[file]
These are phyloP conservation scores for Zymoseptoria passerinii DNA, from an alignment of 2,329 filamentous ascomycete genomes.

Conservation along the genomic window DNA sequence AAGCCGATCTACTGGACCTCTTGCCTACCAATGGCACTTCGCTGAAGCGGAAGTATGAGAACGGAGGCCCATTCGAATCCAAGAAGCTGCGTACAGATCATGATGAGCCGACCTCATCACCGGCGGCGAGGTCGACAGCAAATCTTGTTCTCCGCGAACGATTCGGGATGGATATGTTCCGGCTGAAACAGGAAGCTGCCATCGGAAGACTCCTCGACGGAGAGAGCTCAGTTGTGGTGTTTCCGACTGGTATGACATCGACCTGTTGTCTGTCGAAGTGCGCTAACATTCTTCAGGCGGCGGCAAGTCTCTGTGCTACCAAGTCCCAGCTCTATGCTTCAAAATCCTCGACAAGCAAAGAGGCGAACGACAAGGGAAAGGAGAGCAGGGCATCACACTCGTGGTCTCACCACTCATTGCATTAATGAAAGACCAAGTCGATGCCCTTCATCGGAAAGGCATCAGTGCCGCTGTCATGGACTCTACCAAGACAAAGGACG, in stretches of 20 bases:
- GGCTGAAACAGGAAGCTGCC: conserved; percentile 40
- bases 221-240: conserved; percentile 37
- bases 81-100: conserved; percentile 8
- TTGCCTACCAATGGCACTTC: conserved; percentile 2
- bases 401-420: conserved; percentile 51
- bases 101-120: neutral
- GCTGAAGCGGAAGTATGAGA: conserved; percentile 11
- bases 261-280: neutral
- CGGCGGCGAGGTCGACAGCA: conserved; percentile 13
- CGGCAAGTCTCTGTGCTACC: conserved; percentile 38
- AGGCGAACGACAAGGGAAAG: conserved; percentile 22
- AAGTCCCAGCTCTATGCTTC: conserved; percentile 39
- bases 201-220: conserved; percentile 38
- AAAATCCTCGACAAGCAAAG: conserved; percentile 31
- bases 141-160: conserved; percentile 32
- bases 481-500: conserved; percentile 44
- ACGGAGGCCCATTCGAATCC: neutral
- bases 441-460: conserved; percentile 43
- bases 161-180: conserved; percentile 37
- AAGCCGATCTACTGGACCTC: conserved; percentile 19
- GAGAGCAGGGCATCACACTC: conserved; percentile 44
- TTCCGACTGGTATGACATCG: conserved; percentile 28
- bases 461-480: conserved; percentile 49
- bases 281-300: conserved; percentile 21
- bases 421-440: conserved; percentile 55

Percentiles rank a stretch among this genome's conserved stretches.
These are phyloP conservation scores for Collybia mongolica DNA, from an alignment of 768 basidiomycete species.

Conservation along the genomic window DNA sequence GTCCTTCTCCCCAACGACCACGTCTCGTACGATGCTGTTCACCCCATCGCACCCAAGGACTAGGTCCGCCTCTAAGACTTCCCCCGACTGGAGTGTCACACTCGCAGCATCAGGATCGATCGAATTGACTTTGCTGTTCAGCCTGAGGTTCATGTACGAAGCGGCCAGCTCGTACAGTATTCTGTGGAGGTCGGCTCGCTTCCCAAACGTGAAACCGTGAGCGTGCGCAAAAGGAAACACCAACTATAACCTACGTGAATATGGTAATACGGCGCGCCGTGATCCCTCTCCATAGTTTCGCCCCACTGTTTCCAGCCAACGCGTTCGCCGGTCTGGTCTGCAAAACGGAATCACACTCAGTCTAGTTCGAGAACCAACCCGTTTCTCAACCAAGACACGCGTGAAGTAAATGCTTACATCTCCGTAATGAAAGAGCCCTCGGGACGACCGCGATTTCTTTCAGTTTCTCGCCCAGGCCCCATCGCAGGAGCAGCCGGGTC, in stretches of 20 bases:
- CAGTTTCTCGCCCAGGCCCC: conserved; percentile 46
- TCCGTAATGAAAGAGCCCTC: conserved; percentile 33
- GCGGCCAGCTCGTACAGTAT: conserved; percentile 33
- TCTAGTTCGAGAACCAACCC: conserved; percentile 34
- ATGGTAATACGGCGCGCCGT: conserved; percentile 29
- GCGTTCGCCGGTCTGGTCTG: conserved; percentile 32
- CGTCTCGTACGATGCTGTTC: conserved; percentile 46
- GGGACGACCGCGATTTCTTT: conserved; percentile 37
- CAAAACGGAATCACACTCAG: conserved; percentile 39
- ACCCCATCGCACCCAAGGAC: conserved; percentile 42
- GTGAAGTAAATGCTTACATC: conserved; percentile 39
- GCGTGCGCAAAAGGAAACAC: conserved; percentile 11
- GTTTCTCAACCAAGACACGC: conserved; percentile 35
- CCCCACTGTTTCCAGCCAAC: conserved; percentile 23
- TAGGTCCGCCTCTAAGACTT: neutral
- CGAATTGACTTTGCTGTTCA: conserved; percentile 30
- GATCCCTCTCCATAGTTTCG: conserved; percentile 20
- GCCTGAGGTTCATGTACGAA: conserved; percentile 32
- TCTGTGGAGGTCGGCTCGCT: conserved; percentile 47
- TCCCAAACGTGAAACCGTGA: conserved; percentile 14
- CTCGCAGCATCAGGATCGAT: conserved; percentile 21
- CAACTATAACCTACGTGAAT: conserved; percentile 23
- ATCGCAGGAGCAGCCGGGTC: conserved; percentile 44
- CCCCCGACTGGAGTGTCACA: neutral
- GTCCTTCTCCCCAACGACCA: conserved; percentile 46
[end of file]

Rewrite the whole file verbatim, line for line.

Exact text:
These are phyloP conservation scores for Zymoseptoria passerinii DNA, from an alignment of 2,329 filamentous ascomycete genomes.

Conservation along the genomic window DNA sequence AAGCCGATCTACTGGACCTCTTGCCTACCAATGGCACTTCGCTGAAGCGGAAGTATGAGAACGGAGGCCCATTCGAATCCAAGAAGCTGCGTACAGATCATGATGAGCCGACCTCATCACCGGCGGCGAGGTCGACAGCAAATCTTGTTCTCCGCGAACGATTCGGGATGGATATGTTCCGGCTGAAACAGGAAGCTGCCATCGGAAGACTCCTCGACGGAGAGAGCTCAGTTGTGGTGTTTCCGACTGGTATGACATCGACCTGTTGTCTGTCGAAGTGCGCTAACATTCTTCAGGCGGCGGCAAGTCTCTGTGCTACCAAGTCCCAGCTCTATGCTTCAAAATCCTCGACAAGCAAAGAGGCGAACGACAAGGGAAAGGAGAGCAGGGCATCACACTCGTGGTCTCACCACTCATTGCATTAATGAAAGACCAAGTCGATGCCCTTCATCGGAAAGGCATCAGTGCCGCTGTCATGGACTCTACCAAGACAAAGGACG, in stretches of 20 bases:
- GGCTGAAACAGGAAGCTGCC: conserved; percentile 40
- bases 221-240: conserved; percentile 37
- bases 81-100: conserved; percentile 8
- TTGCCTACCAATGGCACTTC: conserved; percentile 2
- bases 401-420: conserved; percentile 51
- bases 101-120: neutral
- GCTGAAGCGGAAGTATGAGA: conserved; percentile 11
- bases 261-280: neutral
- CGGCGGCGAGGTCGACAGCA: conserved; percentile 13
- CGGCAAGTCTCTGTGCTACC: conserved; percentile 38
- AGGCGAACGACAAGGGAAAG: conserved; percentile 22
- AAGTCCCAGCTCTATGCTTC: conserved; percentile 39
- bases 201-220: conserved; percentile 38
- AAAATCCTCGACAAGCAAAG: conserved; percentile 31
- bases 141-160: conserved; percentile 32
- bases 481-500: conserved; percentile 44
- ACGGAGGCCCATTCGAATCC: neutral
- bases 441-460: conserved; percentile 43
- bases 161-180: conserved; percentile 37
- AAGCCGATCTACTGGACCTC: conserved; percentile 19
- GAGAGCAGGGCATCACACTC: conserved; percentile 44
- TTCCGACTGGTATGACATCG: conserved; percentile 28
- bases 461-480: conserved; percentile 49
- bases 281-300: conserved; percentile 21
- bases 421-440: conserved; percentile 55

Percentiles rank a stretch among this genome's conserved stretches.
These are phyloP conservation scores for Collybia mongolica DNA, from an alignment of 768 basidiomycete species.

Conservation along the genomic window DNA sequence GTCCTTCTCCCCAACGACCACGTCTCGTACGATGCTGTTCACCCCATCGCACCCAAGGACTAGGTCCGCCTCTAAGACTTCCCCCGACTGGAGTGTCACACTCGCAGCATCAGGATCGATCGAATTGACTTTGCTGTTCAGCCTGAGGTTCATGTACGAAGCGGCCAGCTCGTACAGTATTCTGTGGAGGTCGGCTCGCTTCCCAAACGTGAAACCGTGAGCGTGCGCAAAAGGAAACACCAACTATAACCTACGTGAATATGGTAATACGGCGCGCCGTGATCCCTCTCCATAGTTTCGCCCCACTGTTTCCAGCCAACGCGTTCGCCGGTCTGGTCTGCAAAACGGAATCACACTCAGTCTAGTTCGAGAACCAACCCGTTTCTCAACCAAGACACGCGTGAAGTAAATGCTTACATCTCCGTAATGAAAGAGCCCTCGGGACGACCGCGATTTCTTTCAGTTTCTCGCCCAGGCCCCATCGCAGGAGCAGCCGGGTC, in stretches of 20 bases:
- CAGTTTCTCGCCCAGGCCCC: conserved; percentile 46
- TCCGTAATGAAAGAGCCCTC: conserved; percentile 33
- GCGGCCAGCTCGTACAGTAT: conserved; percentile 33
- TCTAGTTCGAGAACCAACCC: conserved; percentile 34
- ATGGTAATACGGCGCGCCGT: conserved; percentile 29
- GCGTTCGCCGGTCTGGTCTG: conserved; percentile 32
- CGTCTCGTACGATGCTGTTC: conserved; percentile 46
- GGGACGACCGCGATTTCTTT: conserved; percentile 37
- CAAAACGGAATCACACTCAG: conserved; percentile 39
- ACCCCATCGCACCCAAGGAC: conserved; percentile 42
- GTGAAGTAAATGCTTACATC: conserved; percentile 39
- GCGTGCGCAAAAGGAAACAC: conserved; percentile 11
- GTTTCTCAACCAAGACACGC: conserved; percentile 35
- CCCCACTGTTTCCAGCCAAC: conserved; percentile 23
- TAGGTCCGCCTCTAAGACTT: neutral
- CGAATTGACTTTGCTGTTCA: conserved; percentile 30
- GATCCCTCTCCATAGTTTCG: conserved; percentile 20
- GCCTGAGGTTCATGTACGAA: conserved; percentile 32
- TCTGTGGAGGTCGGCTCGCT: conserved; percentile 47
- TCCCAAACGTGAAACCGTGA: conserved; percentile 14
- CTCGCAGCATCAGGATCGAT: conserved; percentile 21
- CAACTATAACCTACGTGAAT: conserved; percentile 23
- ATCGCAGGAGCAGCCGGGTC: conserved; percentile 44
- CCCCCGACTGGAGTGTCACA: neutral
- GTCCTTCTCCCCAACGACCA: conserved; percentile 46